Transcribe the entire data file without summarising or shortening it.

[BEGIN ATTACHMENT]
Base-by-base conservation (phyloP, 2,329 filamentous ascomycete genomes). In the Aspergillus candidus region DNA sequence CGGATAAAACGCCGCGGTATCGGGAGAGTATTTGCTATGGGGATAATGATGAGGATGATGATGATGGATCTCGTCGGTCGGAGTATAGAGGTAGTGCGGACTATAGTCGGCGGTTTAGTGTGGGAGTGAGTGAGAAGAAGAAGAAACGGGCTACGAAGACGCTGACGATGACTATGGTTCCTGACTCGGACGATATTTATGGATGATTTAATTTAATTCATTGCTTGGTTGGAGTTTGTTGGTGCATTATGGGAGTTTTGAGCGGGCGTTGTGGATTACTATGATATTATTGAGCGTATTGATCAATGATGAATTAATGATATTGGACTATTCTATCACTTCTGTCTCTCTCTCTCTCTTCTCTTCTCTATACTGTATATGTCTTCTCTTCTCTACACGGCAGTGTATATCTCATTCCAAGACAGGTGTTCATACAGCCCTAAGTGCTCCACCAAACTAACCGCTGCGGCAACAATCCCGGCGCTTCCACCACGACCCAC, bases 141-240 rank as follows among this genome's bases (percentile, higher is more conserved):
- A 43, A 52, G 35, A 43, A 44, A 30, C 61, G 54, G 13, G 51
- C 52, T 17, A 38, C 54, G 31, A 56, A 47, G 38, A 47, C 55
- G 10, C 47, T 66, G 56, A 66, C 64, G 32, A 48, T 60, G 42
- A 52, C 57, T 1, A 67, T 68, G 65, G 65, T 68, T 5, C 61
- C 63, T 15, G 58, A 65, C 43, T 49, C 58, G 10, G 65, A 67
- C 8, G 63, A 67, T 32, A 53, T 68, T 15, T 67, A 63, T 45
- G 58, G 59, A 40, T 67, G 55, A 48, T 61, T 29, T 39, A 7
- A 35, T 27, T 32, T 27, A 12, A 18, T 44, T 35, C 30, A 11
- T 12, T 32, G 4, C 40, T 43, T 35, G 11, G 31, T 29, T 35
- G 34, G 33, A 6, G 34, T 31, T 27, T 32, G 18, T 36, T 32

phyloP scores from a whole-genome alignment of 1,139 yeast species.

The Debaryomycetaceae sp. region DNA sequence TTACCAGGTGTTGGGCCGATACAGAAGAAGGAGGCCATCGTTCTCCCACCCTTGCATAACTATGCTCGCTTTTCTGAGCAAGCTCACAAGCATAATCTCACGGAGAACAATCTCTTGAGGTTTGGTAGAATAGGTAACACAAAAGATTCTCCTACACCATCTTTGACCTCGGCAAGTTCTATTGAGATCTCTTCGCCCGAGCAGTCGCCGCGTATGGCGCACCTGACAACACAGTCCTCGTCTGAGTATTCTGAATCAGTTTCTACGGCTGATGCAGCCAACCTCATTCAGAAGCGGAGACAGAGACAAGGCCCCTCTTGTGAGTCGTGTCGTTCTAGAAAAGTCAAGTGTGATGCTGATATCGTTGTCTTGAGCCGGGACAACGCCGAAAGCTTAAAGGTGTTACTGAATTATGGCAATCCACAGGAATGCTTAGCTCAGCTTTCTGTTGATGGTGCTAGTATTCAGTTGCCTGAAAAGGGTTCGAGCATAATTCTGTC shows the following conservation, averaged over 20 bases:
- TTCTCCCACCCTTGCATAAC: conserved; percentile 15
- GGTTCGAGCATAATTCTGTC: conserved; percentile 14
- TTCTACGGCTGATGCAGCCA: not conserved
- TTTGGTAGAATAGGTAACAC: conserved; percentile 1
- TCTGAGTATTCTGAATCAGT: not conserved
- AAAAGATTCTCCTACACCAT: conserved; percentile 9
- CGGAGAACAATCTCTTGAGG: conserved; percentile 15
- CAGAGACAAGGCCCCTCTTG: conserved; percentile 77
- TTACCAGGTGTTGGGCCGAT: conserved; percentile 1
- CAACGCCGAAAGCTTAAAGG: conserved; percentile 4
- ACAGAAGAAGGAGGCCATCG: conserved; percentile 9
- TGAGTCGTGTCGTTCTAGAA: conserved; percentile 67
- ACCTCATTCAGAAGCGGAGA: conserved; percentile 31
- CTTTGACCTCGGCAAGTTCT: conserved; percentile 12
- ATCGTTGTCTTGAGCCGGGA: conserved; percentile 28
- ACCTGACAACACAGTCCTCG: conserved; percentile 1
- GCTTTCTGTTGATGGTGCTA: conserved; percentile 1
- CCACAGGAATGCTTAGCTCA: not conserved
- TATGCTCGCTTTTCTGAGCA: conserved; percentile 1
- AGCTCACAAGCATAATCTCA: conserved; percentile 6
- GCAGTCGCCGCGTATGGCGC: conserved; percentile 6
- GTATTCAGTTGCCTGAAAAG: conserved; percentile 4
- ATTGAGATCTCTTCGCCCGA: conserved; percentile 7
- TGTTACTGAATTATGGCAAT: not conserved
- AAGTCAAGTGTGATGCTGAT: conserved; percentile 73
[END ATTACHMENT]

Base-by-base conservation (phyloP, 2,329 filamentous ascomycete genomes). In the Aspergillus candidus region DNA sequence CGGATAAAACGCCGCGGTATCGGGAGAGTATTTGCTATGGGGATAATGATGAGGATGATGATGATGGATCTCGTCGGTCGGAGTATAGAGGTAGTGCGGACTATAGTCGGCGGTTTAGTGTGGGAGTGAGTGAGAAGAAGAAGAAACGGGCTACGAAGACGCTGACGATGACTATGGTTCCTGACTCGGACGATATTTATGGATGATTTAATTTAATTCATTGCTTGGTTGGAGTTTGTTGGTGCATTATGGGAGTTTTGAGCGGGCGTTGTGGATTACTATGATATTATTGAGCGTATTGATCAATGATGAATTAATGATATTGGACTATTCTATCACTTCTGTCTCTCTCTCTCTCTTCTCTTCTCTATACTGTATATGTCTTCTCTTCTCTACACGGCAGTGTATATCTCATTCCAAGACAGGTGTTCATACAGCCCTAAGTGCTCCACCAAACTAACCGCTGCGGCAACAATCCCGGCGCTTCCACCACGACCCAC, bases 141-240 rank as follows among this genome's bases (percentile, higher is more conserved):
- A 43, A 52, G 35, A 43, A 44, A 30, C 61, G 54, G 13, G 51
- C 52, T 17, A 38, C 54, G 31, A 56, A 47, G 38, A 47, C 55
- G 10, C 47, T 66, G 56, A 66, C 64, G 32, A 48, T 60, G 42
- A 52, C 57, T 1, A 67, T 68, G 65, G 65, T 68, T 5, C 61
- C 63, T 15, G 58, A 65, C 43, T 49, C 58, G 10, G 65, A 67
- C 8, G 63, A 67, T 32, A 53, T 68, T 15, T 67, A 63, T 45
- G 58, G 59, A 40, T 67, G 55, A 48, T 61, T 29, T 39, A 7
- A 35, T 27, T 32, T 27, A 12, A 18, T 44, T 35, C 30, A 11
- T 12, T 32, G 4, C 40, T 43, T 35, G 11, G 31, T 29, T 35
- G 34, G 33, A 6, G 34, T 31, T 27, T 32, G 18, T 36, T 32

phyloP scores from a whole-genome alignment of 1,139 yeast species.

The Debaryomycetaceae sp. region DNA sequence TTACCAGGTGTTGGGCCGATACAGAAGAAGGAGGCCATCGTTCTCCCACCCTTGCATAACTATGCTCGCTTTTCTGAGCAAGCTCACAAGCATAATCTCACGGAGAACAATCTCTTGAGGTTTGGTAGAATAGGTAACACAAAAGATTCTCCTACACCATCTTTGACCTCGGCAAGTTCTATTGAGATCTCTTCGCCCGAGCAGTCGCCGCGTATGGCGCACCTGACAACACAGTCCTCGTCTGAGTATTCTGAATCAGTTTCTACGGCTGATGCAGCCAACCTCATTCAGAAGCGGAGACAGAGACAAGGCCCCTCTTGTGAGTCGTGTCGTTCTAGAAAAGTCAAGTGTGATGCTGATATCGTTGTCTTGAGCCGGGACAACGCCGAAAGCTTAAAGGTGTTACTGAATTATGGCAATCCACAGGAATGCTTAGCTCAGCTTTCTGTTGATGGTGCTAGTATTCAGTTGCCTGAAAAGGGTTCGAGCATAATTCTGTC shows the following conservation, averaged over 20 bases:
- TTCTCCCACCCTTGCATAAC: conserved; percentile 15
- GGTTCGAGCATAATTCTGTC: conserved; percentile 14
- TTCTACGGCTGATGCAGCCA: not conserved
- TTTGGTAGAATAGGTAACAC: conserved; percentile 1
- TCTGAGTATTCTGAATCAGT: not conserved
- AAAAGATTCTCCTACACCAT: conserved; percentile 9
- CGGAGAACAATCTCTTGAGG: conserved; percentile 15
- CAGAGACAAGGCCCCTCTTG: conserved; percentile 77
- TTACCAGGTGTTGGGCCGAT: conserved; percentile 1
- CAACGCCGAAAGCTTAAAGG: conserved; percentile 4
- ACAGAAGAAGGAGGCCATCG: conserved; percentile 9
- TGAGTCGTGTCGTTCTAGAA: conserved; percentile 67
- ACCTCATTCAGAAGCGGAGA: conserved; percentile 31
- CTTTGACCTCGGCAAGTTCT: conserved; percentile 12
- ATCGTTGTCTTGAGCCGGGA: conserved; percentile 28
- ACCTGACAACACAGTCCTCG: conserved; percentile 1
- GCTTTCTGTTGATGGTGCTA: conserved; percentile 1
- CCACAGGAATGCTTAGCTCA: not conserved
- TATGCTCGCTTTTCTGAGCA: conserved; percentile 1
- AGCTCACAAGCATAATCTCA: conserved; percentile 6
- GCAGTCGCCGCGTATGGCGC: conserved; percentile 6
- GTATTCAGTTGCCTGAAAAG: conserved; percentile 4
- ATTGAGATCTCTTCGCCCGA: conserved; percentile 7
- TGTTACTGAATTATGGCAAT: not conserved
- AAGTCAAGTGTGATGCTGAT: conserved; percentile 73